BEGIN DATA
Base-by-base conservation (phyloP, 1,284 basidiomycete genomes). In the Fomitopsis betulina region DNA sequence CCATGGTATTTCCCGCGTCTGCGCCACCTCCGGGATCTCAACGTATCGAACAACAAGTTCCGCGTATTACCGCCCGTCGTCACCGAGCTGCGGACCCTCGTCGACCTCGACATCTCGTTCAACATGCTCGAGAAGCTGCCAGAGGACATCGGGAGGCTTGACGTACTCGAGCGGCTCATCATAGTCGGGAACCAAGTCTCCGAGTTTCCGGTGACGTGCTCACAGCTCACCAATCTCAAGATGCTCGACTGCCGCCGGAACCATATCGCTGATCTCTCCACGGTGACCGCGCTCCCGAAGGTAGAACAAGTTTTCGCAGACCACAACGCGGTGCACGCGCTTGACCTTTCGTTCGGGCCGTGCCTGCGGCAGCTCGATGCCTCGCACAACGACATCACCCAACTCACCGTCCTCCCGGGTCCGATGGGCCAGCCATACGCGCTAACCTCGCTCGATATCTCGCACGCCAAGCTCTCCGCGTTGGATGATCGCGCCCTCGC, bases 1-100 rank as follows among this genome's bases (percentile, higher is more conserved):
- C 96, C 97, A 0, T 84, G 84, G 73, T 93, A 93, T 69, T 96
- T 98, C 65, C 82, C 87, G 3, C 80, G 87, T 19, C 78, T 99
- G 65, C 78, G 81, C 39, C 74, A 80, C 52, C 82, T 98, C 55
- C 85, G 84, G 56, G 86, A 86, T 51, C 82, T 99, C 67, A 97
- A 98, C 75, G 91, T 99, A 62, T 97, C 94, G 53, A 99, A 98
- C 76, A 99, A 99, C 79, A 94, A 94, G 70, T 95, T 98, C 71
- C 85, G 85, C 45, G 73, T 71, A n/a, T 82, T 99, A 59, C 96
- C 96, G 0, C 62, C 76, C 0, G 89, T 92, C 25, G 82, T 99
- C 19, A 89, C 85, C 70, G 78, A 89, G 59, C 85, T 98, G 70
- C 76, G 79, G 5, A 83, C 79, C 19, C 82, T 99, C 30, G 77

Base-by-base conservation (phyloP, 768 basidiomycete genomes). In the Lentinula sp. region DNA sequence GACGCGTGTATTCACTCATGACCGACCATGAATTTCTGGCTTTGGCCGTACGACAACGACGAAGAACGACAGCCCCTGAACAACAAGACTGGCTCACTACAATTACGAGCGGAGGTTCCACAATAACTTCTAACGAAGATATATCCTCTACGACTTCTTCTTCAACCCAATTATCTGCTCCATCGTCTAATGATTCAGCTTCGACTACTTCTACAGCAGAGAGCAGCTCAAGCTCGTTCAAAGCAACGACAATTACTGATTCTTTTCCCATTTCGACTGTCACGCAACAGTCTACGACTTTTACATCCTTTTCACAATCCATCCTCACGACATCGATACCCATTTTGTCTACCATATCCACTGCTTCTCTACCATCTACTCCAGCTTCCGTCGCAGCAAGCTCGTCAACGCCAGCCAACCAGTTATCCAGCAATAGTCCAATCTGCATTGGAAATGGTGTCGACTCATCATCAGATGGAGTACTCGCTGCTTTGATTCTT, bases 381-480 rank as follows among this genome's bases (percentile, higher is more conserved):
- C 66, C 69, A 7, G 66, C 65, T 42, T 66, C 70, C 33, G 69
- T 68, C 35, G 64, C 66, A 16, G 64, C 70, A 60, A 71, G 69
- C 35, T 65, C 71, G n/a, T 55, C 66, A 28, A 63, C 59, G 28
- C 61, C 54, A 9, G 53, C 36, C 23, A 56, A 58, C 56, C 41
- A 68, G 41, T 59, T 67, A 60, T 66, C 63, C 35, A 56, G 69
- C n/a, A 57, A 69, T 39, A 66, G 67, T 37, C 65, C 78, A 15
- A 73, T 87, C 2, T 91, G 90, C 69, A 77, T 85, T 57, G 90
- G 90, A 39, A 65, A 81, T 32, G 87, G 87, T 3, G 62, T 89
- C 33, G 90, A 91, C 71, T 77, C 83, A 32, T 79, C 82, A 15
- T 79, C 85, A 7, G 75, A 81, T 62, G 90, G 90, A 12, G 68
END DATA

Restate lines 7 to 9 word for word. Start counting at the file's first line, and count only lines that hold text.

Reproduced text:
- C 76, A 99, A 99, C 79, A 94, A 94, G 70, T 95, T 98, C 71
- C 85, G 85, C 45, G 73, T 71, A n/a, T 82, T 99, A 59, C 96
- C 96, G 0, C 62, C 76, C 0, G 89, T 92, C 25, G 82, T 99